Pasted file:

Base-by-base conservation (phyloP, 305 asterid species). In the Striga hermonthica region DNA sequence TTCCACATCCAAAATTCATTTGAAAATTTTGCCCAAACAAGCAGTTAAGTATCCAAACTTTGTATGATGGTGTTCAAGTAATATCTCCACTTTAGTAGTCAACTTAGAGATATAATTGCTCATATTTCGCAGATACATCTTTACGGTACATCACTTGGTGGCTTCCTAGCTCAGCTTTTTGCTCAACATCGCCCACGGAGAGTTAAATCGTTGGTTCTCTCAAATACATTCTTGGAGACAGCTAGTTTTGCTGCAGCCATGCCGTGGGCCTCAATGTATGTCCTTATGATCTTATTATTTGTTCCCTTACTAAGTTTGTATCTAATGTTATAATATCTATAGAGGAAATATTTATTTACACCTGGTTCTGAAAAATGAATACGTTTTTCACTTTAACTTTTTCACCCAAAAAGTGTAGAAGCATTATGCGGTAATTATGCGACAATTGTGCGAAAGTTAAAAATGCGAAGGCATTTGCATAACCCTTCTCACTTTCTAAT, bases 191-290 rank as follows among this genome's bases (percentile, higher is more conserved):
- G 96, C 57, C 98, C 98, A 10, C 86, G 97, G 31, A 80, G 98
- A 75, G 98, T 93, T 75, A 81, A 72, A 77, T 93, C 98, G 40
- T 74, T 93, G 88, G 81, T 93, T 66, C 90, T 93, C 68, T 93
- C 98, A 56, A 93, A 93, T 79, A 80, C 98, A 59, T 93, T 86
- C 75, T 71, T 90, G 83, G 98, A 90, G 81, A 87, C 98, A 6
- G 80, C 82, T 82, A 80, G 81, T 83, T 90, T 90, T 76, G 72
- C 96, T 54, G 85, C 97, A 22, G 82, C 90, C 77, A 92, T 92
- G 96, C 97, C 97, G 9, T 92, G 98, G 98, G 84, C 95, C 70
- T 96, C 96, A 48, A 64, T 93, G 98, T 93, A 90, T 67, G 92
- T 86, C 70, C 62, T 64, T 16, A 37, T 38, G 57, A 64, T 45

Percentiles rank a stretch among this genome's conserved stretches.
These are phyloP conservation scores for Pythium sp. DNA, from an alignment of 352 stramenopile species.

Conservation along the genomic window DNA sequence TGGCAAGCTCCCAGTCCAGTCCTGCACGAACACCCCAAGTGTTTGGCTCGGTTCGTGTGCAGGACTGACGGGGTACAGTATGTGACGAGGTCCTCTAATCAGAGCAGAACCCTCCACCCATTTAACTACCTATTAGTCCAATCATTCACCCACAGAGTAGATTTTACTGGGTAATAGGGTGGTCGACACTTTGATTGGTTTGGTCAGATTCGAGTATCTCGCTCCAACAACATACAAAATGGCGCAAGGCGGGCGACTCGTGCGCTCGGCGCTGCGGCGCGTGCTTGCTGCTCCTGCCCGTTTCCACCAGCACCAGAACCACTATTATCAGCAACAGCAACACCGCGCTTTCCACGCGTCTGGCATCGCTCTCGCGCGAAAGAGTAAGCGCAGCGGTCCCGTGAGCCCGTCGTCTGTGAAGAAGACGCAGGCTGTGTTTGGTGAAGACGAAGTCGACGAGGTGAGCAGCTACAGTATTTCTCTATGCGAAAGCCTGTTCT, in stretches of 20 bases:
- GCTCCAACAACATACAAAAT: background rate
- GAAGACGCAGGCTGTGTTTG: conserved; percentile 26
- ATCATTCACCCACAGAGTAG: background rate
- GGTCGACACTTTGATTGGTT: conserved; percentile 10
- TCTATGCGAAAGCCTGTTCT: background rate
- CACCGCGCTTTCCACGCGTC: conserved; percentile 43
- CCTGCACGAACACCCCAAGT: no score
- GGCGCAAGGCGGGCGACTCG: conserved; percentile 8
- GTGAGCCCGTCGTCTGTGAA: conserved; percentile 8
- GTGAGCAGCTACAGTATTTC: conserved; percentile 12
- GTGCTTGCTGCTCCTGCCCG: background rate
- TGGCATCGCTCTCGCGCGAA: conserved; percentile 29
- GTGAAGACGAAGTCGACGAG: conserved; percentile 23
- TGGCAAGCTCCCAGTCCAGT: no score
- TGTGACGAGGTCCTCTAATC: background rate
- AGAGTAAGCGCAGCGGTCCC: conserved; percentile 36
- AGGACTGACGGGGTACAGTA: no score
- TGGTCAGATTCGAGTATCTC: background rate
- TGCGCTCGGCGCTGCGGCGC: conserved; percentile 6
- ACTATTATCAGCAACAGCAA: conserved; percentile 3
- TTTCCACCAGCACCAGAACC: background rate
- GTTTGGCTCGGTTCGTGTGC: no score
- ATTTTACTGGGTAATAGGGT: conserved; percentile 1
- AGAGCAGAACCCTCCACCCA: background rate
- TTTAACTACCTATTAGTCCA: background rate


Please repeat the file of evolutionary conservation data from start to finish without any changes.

Base-by-base conservation (phyloP, 305 asterid species). In the Striga hermonthica region DNA sequence TTCCACATCCAAAATTCATTTGAAAATTTTGCCCAAACAAGCAGTTAAGTATCCAAACTTTGTATGATGGTGTTCAAGTAATATCTCCACTTTAGTAGTCAACTTAGAGATATAATTGCTCATATTTCGCAGATACATCTTTACGGTACATCACTTGGTGGCTTCCTAGCTCAGCTTTTTGCTCAACATCGCCCACGGAGAGTTAAATCGTTGGTTCTCTCAAATACATTCTTGGAGACAGCTAGTTTTGCTGCAGCCATGCCGTGGGCCTCAATGTATGTCCTTATGATCTTATTATTTGTTCCCTTACTAAGTTTGTATCTAATGTTATAATATCTATAGAGGAAATATTTATTTACACCTGGTTCTGAAAAATGAATACGTTTTTCACTTTAACTTTTTCACCCAAAAAGTGTAGAAGCATTATGCGGTAATTATGCGACAATTGTGCGAAAGTTAAAAATGCGAAGGCATTTGCATAACCCTTCTCACTTTCTAAT, bases 191-290 rank as follows among this genome's bases (percentile, higher is more conserved):
- G 96, C 57, C 98, C 98, A 10, C 86, G 97, G 31, A 80, G 98
- A 75, G 98, T 93, T 75, A 81, A 72, A 77, T 93, C 98, G 40
- T 74, T 93, G 88, G 81, T 93, T 66, C 90, T 93, C 68, T 93
- C 98, A 56, A 93, A 93, T 79, A 80, C 98, A 59, T 93, T 86
- C 75, T 71, T 90, G 83, G 98, A 90, G 81, A 87, C 98, A 6
- G 80, C 82, T 82, A 80, G 81, T 83, T 90, T 90, T 76, G 72
- C 96, T 54, G 85, C 97, A 22, G 82, C 90, C 77, A 92, T 92
- G 96, C 97, C 97, G 9, T 92, G 98, G 98, G 84, C 95, C 70
- T 96, C 96, A 48, A 64, T 93, G 98, T 93, A 90, T 67, G 92
- T 86, C 70, C 62, T 64, T 16, A 37, T 38, G 57, A 64, T 45

Percentiles rank a stretch among this genome's conserved stretches.
These are phyloP conservation scores for Pythium sp. DNA, from an alignment of 352 stramenopile species.

Conservation along the genomic window DNA sequence TGGCAAGCTCCCAGTCCAGTCCTGCACGAACACCCCAAGTGTTTGGCTCGGTTCGTGTGCAGGACTGACGGGGTACAGTATGTGACGAGGTCCTCTAATCAGAGCAGAACCCTCCACCCATTTAACTACCTATTAGTCCAATCATTCACCCACAGAGTAGATTTTACTGGGTAATAGGGTGGTCGACACTTTGATTGGTTTGGTCAGATTCGAGTATCTCGCTCCAACAACATACAAAATGGCGCAAGGCGGGCGACTCGTGCGCTCGGCGCTGCGGCGCGTGCTTGCTGCTCCTGCCCGTTTCCACCAGCACCAGAACCACTATTATCAGCAACAGCAACACCGCGCTTTCCACGCGTCTGGCATCGCTCTCGCGCGAAAGAGTAAGCGCAGCGGTCCCGTGAGCCCGTCGTCTGTGAAGAAGACGCAGGCTGTGTTTGGTGAAGACGAAGTCGACGAGGTGAGCAGCTACAGTATTTCTCTATGCGAAAGCCTGTTCT, in stretches of 20 bases:
- GCTCCAACAACATACAAAAT: background rate
- GAAGACGCAGGCTGTGTTTG: conserved; percentile 26
- ATCATTCACCCACAGAGTAG: background rate
- GGTCGACACTTTGATTGGTT: conserved; percentile 10
- TCTATGCGAAAGCCTGTTCT: background rate
- CACCGCGCTTTCCACGCGTC: conserved; percentile 43
- CCTGCACGAACACCCCAAGT: no score
- GGCGCAAGGCGGGCGACTCG: conserved; percentile 8
- GTGAGCCCGTCGTCTGTGAA: conserved; percentile 8
- GTGAGCAGCTACAGTATTTC: conserved; percentile 12
- GTGCTTGCTGCTCCTGCCCG: background rate
- TGGCATCGCTCTCGCGCGAA: conserved; percentile 29
- GTGAAGACGAAGTCGACGAG: conserved; percentile 23
- TGGCAAGCTCCCAGTCCAGT: no score
- TGTGACGAGGTCCTCTAATC: background rate
- AGAGTAAGCGCAGCGGTCCC: conserved; percentile 36
- AGGACTGACGGGGTACAGTA: no score
- TGGTCAGATTCGAGTATCTC: background rate
- TGCGCTCGGCGCTGCGGCGC: conserved; percentile 6
- ACTATTATCAGCAACAGCAA: conserved; percentile 3
- TTTCCACCAGCACCAGAACC: background rate
- GTTTGGCTCGGTTCGTGTGC: no score
- ATTTTACTGGGTAATAGGGT: conserved; percentile 1
- AGAGCAGAACCCTCCACCCA: background rate
- TTTAACTACCTATTAGTCCA: background rate